Accomplice in Controversial Murder Case Faces Sentencing in Hennepin County District Court

Accomplice in Controversial Murder Case Faces Sentencing in Hennepin County District Court

Husayn Braveheart, the accomplice in a controversial murder case, is set to be sentenced on Monday afternoon in Hennepin County District Court. The case has been pending for over four years. Braveheart was accused, at the age of 15, of participating in a deadly carjacking in northeast Minneapolis in 2019, resulting in the death of Steven Markey, a 39-year-old paralegal from Plymouth.

Braveheart’s co-defendant pleaded guilty in 2020 and received a 21-year prison sentence. However, Hennepin County Attorney Mary Moriarty agreed to a plea negotiation for Braveheart, now 20, which would allow him to avoid prison. This decision has sparked outrage from Markey’s family, who have filed complaints with the state.

Moriarty’s office cited the science of adolescent brain development and Braveheart’s positive response to treatment as reasons for the plea negotiation. District Judge Michael Burns will announce whether he accepts the plea during Braveheart’s sentencing hearing at 1:30 p.m.

Markey’s family and supporters have actively campaigned against the plea deal, holding press conferences, organizing rallies, and circulating an online petition. They argue that the negotiated outcome lacks accountability for Braveheart and have urged Judge Burns to reject the plea.

Senator Warren Limmer has also joined the family in calling for the rejection of the plea, stating that the lenient sentence does not match the severity of the crime.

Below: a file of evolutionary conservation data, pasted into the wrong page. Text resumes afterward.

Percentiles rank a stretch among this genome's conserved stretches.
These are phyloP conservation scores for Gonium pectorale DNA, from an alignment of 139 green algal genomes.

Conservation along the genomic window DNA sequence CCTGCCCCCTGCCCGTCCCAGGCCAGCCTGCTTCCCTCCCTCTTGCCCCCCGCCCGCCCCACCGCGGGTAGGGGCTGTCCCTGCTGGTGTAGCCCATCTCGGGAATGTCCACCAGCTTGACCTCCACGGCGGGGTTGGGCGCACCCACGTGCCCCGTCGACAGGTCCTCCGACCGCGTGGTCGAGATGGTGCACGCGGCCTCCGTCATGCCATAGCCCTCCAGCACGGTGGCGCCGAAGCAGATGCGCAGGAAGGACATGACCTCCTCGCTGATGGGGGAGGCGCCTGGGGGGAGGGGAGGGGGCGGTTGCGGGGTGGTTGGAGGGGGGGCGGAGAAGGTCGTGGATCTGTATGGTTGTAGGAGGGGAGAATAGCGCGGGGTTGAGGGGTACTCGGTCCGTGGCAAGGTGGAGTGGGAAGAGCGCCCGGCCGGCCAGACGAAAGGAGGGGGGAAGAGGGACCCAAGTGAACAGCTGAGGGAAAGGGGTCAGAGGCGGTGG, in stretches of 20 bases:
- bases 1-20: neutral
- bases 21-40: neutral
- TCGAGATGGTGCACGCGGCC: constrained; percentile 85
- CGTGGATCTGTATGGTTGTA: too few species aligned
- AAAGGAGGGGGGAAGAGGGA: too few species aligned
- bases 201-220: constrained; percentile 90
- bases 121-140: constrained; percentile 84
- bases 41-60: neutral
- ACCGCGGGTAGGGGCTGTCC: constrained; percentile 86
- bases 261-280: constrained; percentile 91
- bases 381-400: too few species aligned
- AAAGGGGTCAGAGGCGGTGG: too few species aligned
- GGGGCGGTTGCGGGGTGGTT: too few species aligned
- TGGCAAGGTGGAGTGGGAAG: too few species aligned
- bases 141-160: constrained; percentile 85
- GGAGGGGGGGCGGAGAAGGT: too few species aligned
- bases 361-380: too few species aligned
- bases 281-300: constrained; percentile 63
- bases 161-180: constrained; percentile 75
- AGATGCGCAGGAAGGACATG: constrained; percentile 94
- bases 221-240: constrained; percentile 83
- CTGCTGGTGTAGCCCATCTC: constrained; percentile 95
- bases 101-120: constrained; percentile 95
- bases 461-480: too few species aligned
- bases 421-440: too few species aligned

In the carjacking incident, Braveheart and Ohsman, who was 17 at the time, brandished semiautomatic pistols at Markey. Ohsman claimed he shot Markey after perceiving a threat, while Braveheart fired at the vehicle as Markey drove away. The teens were apprehended after crashing a stolen SUV in St. Louis Park.

Moriarty is seeking to spare Braveheart a lengthy prison sentence and instead proposes up to one year in the county workhouse with five years of probation. If Braveheart violates the terms of probation, he could face the same 21-year prison sentence as his co-defendant.

Markey’s family has raised concerns about a potential conflict of interest, as Moriarty previously served as the chief public defender in Hennepin County when Braveheart was charged. They have called for the intervention of Attorney General Keith Ellison and Governor Tim Walz, but both officials declined to get involved.

The case involving Braveheart and Ohsman was initially in juvenile court but was eventually moved to adult court after a ruling by the Minnesota Supreme Court. The court noted Braveheart’s prior delinquency cases and his lack of successful completion of treatment programs.

Prosecutors support the plea negotiation, highlighting Braveheart’s positive progress and his amenability to probation. However, Markey’s family remains shocked and disappointed by the proposed agreement.

The sentencing hearing will determine whether Braveheart’s plea negotiation is accepted or rejected. Judge Burns will announce the outcome.


Author: CrimeDoor

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